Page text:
Whitelisting Setup Steps in cOS Core

The following steps are required to set up whitelisting in cOS Core for NetEye:

  1. Ensure that the version of cOS Core that is running is 12.00.19 or later.

  2. Create FQDN Address objects that contain all the whitelisted FQDNs. Wildcards could be used. If there is more than one, the address objects can be combined to create an FQDN Group object.

  3. Create a Policy-based Routing Rule with the following characteristics:

    • The forward and return routing tables must be the original routing table used for client traffic (this is normally the main table).

    • The rule triggers on the same filter criteria as the rule used for sending traffic to NetEye except use the FQDN group as the destination network.

    • The rule must be positioned in the ruleset above the routing rule that was created for traffic going to NetEye.

  4. If an IP Policy that allows the targeted whitelisted traffic to flow to the local Internet connection does not exist, it should also be created. It is assumed in this section that such a policy already exists in the configuration so it will not be included in the detailed setup steps.

4.1. Whitelist Setup Using the WebUI

This section describes how to use the cOS Core WebUI to whitelist certain FQDNs from NetEye processing.

A. Configure FQDN Address Objects and FQDN Address Group

The whitelisted FQDNs must first be configured in cOS Core as an FQDN Address object. This is done by selecting Objects > Address Book > Add > FQDN Address in the WebUI.

Add FQDN Address

Figure 4.2. Add FQDN Address

Specify the FQDN of the whitelisted sites. Wildcarding can be used. In the example below, all the sites for the domain example.com will be whitelisted.

Add FQDN Address Dialog

Figure 4.3. Add FQDN Address Dialog

If more than one domain is to be whitelisted, combine the FQDN address objects into an FQDN Group object. A group is created by selecting Objects > Address Book > Add > FQDN Group in the WebUI.

Add FQDN Address Group

Figure 4.4. Add FQDN Address Group

Add the FQDN address objects that make up the group.

Add FQDN Address Group Dialog

Figure 4.5. Add FQDN Address Group Dialog

[Note] Note: FQDN wildcards require a DNS Profile

For FQDN wildcards to function, a DNS Profile object must also be associated with the IP policy that allows DNS traffic to flow to the Internet. This is explained further in the FQDN Address Objects section of the separate cOS Core Administration Guide.

If wildcards are not used, a profile does not need to be created.

B. Configure a Policy-based Routing Rule

A Policy-based Routing Rule is required so that whitelisted traffic will use the its original routing table and will not trigger the routing rule that sends traffic to NetEye. To do this, select Network > Routing > Policy-based Routing Rules > Add > Routing Rule in the WebUI.

Add a Policy-based Routing Rule

Figure 4.6. Add a Policy-based Routing Rule

Enter a suitable name for the routing rule and set the forward and return routing table to the traffic's original routing table (this will usually be the main table).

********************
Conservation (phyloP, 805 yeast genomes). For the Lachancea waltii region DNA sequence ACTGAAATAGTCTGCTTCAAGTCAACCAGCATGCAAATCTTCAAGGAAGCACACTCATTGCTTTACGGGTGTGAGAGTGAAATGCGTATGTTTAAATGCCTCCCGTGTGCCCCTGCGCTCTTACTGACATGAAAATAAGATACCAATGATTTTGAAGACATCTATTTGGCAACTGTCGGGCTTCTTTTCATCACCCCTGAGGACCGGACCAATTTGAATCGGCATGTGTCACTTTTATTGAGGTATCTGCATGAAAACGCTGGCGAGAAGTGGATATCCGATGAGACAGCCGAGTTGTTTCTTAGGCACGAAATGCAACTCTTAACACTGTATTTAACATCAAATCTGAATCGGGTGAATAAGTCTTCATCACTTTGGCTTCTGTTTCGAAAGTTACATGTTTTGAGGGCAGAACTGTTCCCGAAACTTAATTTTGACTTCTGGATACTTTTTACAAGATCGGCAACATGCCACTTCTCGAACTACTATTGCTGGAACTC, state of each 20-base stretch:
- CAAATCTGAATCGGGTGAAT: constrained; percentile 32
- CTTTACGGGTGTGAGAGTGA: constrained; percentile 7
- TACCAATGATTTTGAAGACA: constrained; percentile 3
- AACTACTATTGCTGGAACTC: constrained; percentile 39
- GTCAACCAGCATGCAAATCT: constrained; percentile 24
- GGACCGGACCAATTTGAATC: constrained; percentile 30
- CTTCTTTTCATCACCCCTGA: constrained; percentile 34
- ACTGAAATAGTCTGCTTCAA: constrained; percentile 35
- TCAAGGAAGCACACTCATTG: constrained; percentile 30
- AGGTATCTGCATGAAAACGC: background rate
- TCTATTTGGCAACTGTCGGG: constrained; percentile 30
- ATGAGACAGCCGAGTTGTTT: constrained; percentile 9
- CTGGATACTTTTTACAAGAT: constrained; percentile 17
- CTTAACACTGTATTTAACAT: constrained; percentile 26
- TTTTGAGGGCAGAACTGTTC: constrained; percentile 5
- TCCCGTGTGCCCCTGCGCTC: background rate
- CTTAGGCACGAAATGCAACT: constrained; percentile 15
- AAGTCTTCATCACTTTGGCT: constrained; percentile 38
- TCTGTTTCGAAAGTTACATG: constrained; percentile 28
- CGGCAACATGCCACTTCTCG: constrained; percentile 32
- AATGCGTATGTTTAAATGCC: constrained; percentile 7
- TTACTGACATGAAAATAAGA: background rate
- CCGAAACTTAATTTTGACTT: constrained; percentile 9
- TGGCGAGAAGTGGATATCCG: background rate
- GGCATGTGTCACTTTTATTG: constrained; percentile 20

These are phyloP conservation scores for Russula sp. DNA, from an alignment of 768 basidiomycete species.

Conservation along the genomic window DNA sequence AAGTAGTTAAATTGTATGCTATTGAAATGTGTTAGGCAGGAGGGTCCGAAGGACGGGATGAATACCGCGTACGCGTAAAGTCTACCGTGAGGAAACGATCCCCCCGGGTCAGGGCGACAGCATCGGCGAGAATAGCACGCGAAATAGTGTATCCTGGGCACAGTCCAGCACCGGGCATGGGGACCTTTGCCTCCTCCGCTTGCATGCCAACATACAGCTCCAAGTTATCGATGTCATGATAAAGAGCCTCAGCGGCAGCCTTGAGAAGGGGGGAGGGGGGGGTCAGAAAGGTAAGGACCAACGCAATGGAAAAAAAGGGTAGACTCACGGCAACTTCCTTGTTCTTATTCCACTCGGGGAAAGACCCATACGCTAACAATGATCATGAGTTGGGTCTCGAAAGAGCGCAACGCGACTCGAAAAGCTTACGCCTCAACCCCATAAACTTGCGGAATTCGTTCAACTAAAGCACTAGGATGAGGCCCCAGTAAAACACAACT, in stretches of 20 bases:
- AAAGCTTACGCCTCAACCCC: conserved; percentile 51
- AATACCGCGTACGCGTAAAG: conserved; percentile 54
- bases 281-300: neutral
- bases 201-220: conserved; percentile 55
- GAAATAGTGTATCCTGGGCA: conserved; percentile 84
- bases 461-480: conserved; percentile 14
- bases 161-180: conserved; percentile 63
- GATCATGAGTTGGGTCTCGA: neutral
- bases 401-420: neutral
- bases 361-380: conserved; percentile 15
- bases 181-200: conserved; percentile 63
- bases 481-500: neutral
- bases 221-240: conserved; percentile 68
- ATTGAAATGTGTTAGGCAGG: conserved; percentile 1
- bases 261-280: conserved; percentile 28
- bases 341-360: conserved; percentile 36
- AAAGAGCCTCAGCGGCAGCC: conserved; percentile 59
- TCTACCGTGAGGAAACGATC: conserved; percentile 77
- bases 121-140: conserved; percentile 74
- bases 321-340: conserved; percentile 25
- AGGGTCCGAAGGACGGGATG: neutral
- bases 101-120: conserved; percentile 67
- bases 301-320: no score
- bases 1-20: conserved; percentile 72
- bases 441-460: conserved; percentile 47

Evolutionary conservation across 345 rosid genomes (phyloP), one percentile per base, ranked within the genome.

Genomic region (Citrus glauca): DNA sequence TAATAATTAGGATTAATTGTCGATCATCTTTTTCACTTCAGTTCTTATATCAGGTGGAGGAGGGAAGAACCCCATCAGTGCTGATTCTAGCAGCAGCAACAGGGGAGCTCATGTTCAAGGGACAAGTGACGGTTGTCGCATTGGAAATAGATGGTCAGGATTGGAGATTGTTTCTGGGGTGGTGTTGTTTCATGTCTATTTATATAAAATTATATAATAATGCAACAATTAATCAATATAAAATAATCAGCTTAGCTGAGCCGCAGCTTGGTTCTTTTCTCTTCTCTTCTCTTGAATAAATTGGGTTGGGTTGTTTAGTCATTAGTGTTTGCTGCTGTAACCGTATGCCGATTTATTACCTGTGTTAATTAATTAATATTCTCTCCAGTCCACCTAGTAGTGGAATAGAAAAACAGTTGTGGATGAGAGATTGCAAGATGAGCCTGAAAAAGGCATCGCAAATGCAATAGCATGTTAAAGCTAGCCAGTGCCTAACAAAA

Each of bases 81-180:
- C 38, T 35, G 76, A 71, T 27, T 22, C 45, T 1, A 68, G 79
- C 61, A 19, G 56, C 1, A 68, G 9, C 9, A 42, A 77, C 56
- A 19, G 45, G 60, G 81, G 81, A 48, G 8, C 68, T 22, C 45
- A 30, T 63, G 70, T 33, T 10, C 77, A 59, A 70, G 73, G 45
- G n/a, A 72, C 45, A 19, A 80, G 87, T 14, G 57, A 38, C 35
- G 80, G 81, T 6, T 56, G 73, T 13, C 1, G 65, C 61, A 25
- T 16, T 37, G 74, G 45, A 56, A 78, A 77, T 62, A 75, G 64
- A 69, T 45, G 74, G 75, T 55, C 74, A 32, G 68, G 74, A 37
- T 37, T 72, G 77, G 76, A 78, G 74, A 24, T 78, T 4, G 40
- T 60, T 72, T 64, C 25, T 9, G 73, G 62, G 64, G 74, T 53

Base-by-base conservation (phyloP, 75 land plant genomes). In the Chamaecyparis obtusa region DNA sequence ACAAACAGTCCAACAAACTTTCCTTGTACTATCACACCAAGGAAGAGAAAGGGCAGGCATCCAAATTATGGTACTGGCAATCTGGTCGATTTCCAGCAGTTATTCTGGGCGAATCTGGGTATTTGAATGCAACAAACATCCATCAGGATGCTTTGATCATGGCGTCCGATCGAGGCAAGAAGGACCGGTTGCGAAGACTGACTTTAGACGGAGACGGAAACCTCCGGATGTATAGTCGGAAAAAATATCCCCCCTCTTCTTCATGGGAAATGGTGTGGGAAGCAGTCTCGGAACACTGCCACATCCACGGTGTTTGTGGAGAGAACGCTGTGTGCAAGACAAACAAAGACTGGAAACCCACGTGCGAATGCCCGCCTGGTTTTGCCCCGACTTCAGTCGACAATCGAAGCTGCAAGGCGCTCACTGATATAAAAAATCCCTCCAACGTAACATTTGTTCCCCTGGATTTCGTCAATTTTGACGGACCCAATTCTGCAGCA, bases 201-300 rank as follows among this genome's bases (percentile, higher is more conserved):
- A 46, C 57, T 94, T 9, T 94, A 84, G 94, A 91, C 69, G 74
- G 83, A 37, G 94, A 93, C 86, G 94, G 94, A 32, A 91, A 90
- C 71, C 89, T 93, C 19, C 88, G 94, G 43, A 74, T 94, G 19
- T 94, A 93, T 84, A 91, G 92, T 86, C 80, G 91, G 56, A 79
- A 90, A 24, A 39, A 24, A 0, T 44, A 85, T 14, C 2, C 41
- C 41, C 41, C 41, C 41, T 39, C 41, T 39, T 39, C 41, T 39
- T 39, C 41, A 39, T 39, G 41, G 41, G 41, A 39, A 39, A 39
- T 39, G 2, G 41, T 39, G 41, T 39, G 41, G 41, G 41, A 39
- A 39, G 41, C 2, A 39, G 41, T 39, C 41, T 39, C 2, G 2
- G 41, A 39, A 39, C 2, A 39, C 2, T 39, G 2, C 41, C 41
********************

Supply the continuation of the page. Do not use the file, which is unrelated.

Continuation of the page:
Whitelisting Policy-based Routing Rule Dialog

Figure 4.7. Whitelisting Policy-based Routing Rule Dialog

For the routing rule filter, specify an FQDN address object or FQDN address group for the destination network that will be whitelisted. The value any can be used for the interfaces. The source network and interface should be the relevant values for the location of the clients. The service should be set to the targeted traffic, in this case http-all.

Whitelisting Policy-based Routing Rule Filter

Figure 4.8. Whitelisting Policy-based Routing Rule Filter

After creating the routing rule, it must be moved to a position above the routing rule that sends client traffic to NetEye. This can be done by dragging and dropping the rule in the rule list using the mouse.

The changed configuration can now be committed and activated. It is assumed that a suitable IP policy exists in the configuration which will allow client traffic to flow to the Internet.

4.2. Whitelist Setup Using the CLI

The following CLI commands could be used instead of the WebUI for whitelisting setup in cOS Core.

A. Configure FQDN Address Objects and FQDN Address Group

Device:/> add Address FQDNAddress my_whitelist_fqdn1
			Address=*.example.com
If there is more than one FQDN address object, combine them into an FQDN group object.

Device:/> add Address FQDNGroup my_whitelist_fqdn_group
			Members=my_whitelist_fqdn1,my_whitelist_fqdn2
[Note] Note: FQDN wildcards require a DNSProfile

For FQDN wildcards to function, a DNSProfile object must also be associated with the IP policy that allows DNS traffic to flow to the Internet. This is explained further in the FQDN Address Objects section of the separate cOS Core Administration Guide.

B. Configure a Policy-based Routing Rule

Create a policy-based routing rule for the client traffic. Note that the rule position in the ruleset must be above the routing rule for the traffic going to NetEye. Setting the index to a value of 1 will place the rule at the top, above all other rules.

Device:/> add RoutingRule
			ForwardRoutingTable=main
			ReturnRoutingTable=main
			SourceInterface=If1
			SourceNetwork=If1_net
			DestinationInterface=any
			DestinationNetwork=my_whitelist_fqdn_group
			Service=http-all
			Index=1

A CLI activate/commit command sequence can now be applied to make the configuration changes permanent. It is assumed that a suitable IP policy exists in the configuration which will allow client traffic to flow to the Internet.